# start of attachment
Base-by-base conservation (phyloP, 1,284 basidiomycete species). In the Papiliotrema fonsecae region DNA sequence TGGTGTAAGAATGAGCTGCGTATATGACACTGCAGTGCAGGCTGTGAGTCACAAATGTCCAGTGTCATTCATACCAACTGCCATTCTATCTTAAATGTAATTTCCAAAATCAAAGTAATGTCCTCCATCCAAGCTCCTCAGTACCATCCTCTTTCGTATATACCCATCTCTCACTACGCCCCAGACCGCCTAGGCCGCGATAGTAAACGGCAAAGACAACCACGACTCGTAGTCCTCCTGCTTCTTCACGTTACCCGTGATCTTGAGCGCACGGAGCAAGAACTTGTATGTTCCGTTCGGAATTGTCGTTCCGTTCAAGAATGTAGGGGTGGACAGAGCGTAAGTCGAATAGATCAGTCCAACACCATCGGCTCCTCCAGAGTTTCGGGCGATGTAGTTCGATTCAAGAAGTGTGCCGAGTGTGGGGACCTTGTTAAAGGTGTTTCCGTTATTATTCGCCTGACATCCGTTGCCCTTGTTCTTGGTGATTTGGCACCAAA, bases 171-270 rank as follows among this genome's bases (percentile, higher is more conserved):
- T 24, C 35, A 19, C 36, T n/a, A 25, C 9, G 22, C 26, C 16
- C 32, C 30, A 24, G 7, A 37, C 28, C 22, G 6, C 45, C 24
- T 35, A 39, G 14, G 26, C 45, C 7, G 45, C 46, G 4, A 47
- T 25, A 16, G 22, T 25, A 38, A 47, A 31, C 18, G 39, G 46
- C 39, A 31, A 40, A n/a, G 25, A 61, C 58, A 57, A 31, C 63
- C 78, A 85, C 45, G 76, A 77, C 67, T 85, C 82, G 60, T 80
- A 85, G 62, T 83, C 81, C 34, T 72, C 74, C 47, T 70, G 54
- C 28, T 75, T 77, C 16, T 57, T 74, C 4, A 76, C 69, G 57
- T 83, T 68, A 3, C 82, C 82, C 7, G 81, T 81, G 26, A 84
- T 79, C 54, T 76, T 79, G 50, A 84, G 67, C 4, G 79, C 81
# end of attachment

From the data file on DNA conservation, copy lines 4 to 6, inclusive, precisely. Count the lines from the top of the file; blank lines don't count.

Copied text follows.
- T 35, A 39, G 14, G 26, C 45, C 7, G 45, C 46, G 4, A 47
- T 25, A 16, G 22, T 25, A 38, A 47, A 31, C 18, G 39, G 46
- C 39, A 31, A 40, A n/a, G 25, A 61, C 58, A 57, A 31, C 63